Religion in Public Schools (Update 1)

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Despite several Supreme Court decisions on religion in public schools, conflict in this area has proliferated in recent years. One example is the discord that persists over the teaching of evolution. In epperson v. arkansas (1968) the Court struck down a statute prohibiting the teaching of evolution. In Edwards v. Aguillard (1987) the Court invalidated a Louisiana statute requiring that "creation science" be given equal exposure in public schools where evolution is taught. (Among other things, creation science teaches that plants and animals were created substantially as they now exist.) The majority reasoned that the statute was intended to promote the biblical version of creation or to hamper the teaching of evolution for religious reasons. However, the Court did not hold that teaching creationism is unconstitutional.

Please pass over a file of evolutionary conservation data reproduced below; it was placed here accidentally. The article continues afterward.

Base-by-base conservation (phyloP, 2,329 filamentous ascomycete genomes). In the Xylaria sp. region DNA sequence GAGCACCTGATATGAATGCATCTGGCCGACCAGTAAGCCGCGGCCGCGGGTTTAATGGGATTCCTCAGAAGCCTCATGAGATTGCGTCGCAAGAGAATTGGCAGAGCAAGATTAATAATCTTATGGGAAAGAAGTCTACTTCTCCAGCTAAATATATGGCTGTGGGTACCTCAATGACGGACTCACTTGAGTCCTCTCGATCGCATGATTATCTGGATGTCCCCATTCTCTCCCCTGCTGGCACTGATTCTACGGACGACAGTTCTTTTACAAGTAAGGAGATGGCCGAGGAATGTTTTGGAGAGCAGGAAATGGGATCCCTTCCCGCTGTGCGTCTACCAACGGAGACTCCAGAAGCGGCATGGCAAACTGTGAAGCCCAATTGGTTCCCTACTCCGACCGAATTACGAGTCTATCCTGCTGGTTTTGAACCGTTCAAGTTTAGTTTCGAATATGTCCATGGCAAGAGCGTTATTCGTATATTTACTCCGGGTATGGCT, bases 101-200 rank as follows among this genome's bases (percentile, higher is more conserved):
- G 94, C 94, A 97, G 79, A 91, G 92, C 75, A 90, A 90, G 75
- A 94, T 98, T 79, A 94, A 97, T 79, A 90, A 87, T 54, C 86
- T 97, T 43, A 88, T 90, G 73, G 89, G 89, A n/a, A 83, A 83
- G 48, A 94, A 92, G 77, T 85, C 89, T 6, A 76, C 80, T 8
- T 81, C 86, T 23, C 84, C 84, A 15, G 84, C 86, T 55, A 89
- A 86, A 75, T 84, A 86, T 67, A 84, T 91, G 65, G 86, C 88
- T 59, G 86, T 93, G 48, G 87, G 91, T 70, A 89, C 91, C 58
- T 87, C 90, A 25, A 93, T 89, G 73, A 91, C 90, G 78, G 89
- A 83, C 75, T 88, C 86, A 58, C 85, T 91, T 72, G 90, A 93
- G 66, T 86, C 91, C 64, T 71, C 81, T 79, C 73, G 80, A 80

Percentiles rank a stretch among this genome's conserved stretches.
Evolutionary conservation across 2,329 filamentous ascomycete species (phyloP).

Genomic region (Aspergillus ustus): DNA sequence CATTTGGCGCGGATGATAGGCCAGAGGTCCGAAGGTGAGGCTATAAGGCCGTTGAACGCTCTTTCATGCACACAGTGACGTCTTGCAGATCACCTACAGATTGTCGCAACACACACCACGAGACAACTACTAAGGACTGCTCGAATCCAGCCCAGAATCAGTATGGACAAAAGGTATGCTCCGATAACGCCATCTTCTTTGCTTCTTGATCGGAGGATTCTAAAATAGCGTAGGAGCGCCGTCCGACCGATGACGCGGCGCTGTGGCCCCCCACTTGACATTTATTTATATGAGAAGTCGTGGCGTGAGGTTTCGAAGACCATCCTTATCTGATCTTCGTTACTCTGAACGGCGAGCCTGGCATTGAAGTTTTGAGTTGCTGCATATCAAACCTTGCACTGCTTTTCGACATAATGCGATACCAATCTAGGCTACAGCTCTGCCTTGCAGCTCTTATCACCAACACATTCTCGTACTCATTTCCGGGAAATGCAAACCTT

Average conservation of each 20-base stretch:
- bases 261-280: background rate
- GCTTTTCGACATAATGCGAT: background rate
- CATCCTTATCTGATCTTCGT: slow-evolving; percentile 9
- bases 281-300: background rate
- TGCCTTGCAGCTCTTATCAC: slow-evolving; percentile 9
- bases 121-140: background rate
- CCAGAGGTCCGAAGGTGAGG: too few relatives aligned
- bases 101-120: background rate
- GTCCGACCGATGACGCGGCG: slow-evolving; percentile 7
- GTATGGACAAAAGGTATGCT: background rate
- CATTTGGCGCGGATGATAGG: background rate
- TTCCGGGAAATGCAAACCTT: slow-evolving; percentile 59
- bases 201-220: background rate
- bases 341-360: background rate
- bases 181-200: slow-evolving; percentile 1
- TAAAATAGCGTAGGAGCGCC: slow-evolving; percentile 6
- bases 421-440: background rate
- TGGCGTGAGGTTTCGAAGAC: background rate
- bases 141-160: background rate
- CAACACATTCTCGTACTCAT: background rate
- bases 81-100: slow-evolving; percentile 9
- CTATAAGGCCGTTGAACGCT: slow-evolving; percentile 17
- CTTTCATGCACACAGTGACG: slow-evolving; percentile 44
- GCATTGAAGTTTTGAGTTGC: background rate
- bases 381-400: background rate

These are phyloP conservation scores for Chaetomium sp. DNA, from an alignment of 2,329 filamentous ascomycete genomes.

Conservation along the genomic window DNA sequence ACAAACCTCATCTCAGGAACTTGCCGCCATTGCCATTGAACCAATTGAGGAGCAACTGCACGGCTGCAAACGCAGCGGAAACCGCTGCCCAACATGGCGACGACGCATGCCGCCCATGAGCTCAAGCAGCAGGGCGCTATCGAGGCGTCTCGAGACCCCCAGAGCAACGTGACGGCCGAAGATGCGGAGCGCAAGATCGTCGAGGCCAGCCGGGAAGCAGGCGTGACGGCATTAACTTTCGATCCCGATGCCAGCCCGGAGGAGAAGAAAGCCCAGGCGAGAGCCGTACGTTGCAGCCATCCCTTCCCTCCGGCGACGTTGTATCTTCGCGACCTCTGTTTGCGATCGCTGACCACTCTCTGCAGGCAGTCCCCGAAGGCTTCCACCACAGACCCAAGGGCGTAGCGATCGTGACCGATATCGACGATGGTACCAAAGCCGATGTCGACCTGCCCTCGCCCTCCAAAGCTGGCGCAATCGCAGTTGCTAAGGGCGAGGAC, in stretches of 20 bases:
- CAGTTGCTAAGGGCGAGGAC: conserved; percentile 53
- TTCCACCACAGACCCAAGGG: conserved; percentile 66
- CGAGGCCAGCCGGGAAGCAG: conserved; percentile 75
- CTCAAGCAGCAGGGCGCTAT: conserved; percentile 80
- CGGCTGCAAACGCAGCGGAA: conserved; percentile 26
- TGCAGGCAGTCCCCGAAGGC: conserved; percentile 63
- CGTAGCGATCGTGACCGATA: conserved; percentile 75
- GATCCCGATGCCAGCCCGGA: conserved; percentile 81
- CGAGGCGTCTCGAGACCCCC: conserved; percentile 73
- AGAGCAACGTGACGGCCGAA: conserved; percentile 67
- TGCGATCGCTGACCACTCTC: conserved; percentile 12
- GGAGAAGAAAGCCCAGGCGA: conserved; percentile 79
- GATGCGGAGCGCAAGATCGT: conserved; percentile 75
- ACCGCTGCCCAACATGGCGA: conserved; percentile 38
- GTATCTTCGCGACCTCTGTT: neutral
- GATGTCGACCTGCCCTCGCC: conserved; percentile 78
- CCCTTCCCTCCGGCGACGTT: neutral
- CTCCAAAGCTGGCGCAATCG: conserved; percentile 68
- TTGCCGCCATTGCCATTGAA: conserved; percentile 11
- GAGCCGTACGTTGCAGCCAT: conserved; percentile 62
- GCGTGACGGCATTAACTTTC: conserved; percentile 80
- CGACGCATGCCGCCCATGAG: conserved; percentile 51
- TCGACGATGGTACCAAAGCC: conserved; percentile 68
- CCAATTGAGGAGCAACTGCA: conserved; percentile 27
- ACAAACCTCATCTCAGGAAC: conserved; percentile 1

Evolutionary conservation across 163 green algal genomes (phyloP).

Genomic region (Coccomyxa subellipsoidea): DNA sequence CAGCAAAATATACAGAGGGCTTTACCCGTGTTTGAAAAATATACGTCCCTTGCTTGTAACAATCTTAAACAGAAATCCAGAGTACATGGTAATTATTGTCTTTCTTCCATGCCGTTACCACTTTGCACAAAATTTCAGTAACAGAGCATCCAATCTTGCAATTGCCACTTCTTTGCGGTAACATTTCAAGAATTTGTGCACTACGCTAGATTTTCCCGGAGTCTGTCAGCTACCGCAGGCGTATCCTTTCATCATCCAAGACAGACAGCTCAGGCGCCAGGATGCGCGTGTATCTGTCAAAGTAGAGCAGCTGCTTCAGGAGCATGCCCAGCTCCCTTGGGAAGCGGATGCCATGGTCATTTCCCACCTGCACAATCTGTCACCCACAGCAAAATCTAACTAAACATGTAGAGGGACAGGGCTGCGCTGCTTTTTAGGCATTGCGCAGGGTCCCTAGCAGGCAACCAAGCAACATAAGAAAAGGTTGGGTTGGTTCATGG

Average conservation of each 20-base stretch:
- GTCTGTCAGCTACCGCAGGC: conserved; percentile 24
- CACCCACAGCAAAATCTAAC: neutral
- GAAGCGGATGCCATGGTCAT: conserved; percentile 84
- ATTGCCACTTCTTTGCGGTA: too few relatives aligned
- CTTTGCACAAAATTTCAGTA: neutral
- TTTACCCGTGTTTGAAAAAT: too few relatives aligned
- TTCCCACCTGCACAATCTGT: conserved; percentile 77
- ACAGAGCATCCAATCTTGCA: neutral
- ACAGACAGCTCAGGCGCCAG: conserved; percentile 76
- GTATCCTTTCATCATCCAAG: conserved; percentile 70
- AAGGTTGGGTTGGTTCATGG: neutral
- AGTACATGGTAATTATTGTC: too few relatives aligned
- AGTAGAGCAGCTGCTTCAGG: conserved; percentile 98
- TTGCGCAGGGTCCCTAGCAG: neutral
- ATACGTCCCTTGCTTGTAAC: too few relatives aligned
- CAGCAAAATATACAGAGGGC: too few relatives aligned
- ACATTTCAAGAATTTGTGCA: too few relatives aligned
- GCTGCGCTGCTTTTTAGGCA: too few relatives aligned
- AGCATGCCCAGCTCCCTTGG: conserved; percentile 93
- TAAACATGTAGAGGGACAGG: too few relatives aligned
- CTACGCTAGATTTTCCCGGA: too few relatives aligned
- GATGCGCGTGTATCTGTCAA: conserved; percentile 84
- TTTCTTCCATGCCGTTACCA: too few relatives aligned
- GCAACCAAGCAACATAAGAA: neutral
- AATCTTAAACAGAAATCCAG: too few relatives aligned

In several cases, religious parents have tried to turn the Court's expansive interpretation of the establishment clause to their advantage by alleging that public schools were unconstitutionally establishing a religion of secular humanism. Although the Supreme Court has not tackled this issue, the lower federal courts have uniformly rejected these claims. These results seem appropriate. The Supreme Court has stated that nontheistic faiths, including secular humanism, can qualify as first amendment religions. However, if secular humanism is defined narrowly enough to be a specific religion, the public schools are not establishing it, for they promote no particular dogma or rituals. In contrast, if secular humanism is defined broadly enough to include the education given in public schools, it ceases to be a religion for First Amendment purposes. A contrary conclusion would impel the untenable result that virtually any secular enthusiasm, such as music, art, or sports, would be considered a religion and thus barred from the public schools.